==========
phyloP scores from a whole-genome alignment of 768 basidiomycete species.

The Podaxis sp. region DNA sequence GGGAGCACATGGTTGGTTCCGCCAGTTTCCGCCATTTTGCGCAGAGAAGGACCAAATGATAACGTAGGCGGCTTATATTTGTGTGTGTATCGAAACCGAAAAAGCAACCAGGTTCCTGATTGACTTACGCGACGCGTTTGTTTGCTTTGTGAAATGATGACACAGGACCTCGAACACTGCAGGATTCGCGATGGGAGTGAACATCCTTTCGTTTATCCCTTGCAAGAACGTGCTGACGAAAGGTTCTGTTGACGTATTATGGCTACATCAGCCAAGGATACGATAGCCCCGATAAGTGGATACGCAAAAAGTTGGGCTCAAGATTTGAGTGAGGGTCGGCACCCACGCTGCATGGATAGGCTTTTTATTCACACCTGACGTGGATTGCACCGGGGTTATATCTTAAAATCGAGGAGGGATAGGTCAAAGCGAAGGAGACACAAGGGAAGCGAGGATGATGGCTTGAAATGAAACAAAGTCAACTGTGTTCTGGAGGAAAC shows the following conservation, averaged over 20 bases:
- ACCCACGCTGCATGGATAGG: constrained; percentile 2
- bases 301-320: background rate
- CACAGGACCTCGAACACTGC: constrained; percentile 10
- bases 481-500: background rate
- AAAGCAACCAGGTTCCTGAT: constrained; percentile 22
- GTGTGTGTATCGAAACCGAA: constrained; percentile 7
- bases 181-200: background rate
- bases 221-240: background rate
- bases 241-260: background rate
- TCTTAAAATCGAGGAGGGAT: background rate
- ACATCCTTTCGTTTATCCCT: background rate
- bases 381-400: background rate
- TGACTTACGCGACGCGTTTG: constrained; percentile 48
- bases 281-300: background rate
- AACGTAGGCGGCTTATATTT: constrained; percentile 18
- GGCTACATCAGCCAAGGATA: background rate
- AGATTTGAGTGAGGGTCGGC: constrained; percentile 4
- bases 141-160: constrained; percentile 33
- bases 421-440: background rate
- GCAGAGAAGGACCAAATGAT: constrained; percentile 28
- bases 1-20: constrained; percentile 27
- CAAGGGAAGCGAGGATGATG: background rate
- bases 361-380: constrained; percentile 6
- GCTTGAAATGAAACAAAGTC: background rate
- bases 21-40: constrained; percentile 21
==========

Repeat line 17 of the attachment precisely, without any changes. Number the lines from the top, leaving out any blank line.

- AACGTAGGCGGCTTATATTT: constrained; percentile 18